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“The Holocaust by Bullets” Exhibit Opens in Ukraine


An exhibition entitled "The Holocaust by Bullets: Mass-Scale Shootings of Jews in Ukraine in 1941-44" opened in Kiev, Ukraine on 8 September, and will be displayed until 3 October.

This is the first time the exhibit has been displayed in Ukraine, and is presented by a partnership of Memorial de la Shoah, Yahad - In Unum, The Victor Pinchuk Foundation, and the Ukrainian Embassies of Israel, France, Germany and the United States.  It seeks to promote tolerance and prevent discrimination by increasing public awareness and understanding, particularly among younger generations, of the history of the mass murder of Jews and other victims by Nazi soldiers in Ukraine.

"The Holocaust by Bullets" focuses on the Jewish victims in Soviet Ukraine during the Holocaust by using text, photos, artifacts, and witness testimonies.  It is based on the work of Father Patrick Desbois, the head of Yahad-In Unum, and was created by the Memorial de la Shoah with the help of leading Ukrainian experts. It includes information on historical facts, video interviews, wartime documents, photographs of mass graves that have been discovered, and objects documenting the history of the mass shootings.  An educational program created by the USC Shoah Foundation Institute for Visual History and Education and the Ukrainian Centre for Holocaust Studies will be carried out concurrently in order to involve, inform and engage Ukrainian students in a dialogue on the subject.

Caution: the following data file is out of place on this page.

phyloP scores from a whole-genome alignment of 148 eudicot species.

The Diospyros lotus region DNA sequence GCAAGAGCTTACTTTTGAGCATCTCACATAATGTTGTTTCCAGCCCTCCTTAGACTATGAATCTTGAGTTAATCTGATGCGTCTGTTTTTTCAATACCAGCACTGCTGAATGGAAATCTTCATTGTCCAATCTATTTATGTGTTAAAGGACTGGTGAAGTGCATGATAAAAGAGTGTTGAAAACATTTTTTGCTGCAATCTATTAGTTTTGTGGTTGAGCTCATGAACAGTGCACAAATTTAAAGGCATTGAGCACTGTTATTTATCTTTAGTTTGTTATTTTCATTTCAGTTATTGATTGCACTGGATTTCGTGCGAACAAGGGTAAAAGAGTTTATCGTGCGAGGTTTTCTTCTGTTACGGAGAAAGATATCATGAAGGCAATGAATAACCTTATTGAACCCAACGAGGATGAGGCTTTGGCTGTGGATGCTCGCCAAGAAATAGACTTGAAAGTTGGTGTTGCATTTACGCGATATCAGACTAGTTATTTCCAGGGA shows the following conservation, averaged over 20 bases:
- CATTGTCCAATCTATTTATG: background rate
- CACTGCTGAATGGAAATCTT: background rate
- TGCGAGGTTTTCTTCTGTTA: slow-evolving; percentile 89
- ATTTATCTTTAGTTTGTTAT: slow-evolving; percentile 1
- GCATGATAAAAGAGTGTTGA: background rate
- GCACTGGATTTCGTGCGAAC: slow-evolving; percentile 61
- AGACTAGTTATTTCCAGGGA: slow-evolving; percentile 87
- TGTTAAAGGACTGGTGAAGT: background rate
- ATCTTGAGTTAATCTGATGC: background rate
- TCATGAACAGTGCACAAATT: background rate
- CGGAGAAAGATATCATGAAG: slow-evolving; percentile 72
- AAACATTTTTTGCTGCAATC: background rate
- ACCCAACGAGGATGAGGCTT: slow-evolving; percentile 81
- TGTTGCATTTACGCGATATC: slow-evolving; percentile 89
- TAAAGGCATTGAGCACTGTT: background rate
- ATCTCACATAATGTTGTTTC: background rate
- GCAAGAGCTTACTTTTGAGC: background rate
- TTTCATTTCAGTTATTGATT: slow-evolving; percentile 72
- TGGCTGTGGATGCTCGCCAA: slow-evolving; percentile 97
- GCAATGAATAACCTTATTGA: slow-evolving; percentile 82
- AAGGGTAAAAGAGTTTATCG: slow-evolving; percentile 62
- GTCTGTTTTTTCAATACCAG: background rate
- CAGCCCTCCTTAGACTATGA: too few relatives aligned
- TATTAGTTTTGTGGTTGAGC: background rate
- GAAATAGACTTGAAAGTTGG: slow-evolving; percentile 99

The exhibit is part of the program commemorating the 70th anniversary of the Babi Yar massacres, which Ukraine will mark later this month.  Babi Yar is a ravine outside of Kiev where an estimated 34,000 Jews were killed on September 29-30, 1941.

The opening of the exhibition was attended by Baron Eric de Rothschild, President of the Memorial de la Shoah, former Ukrainian President Leonid Kuchma, philanthropist and businessman Viktor Pinchuk, the ambassadors of Israel, France, Germany, the United States, and the United Kingdom, as well as prominent historians and experts in the field.


The exhibit was previously displayed in Paris, Brussels, and New York City.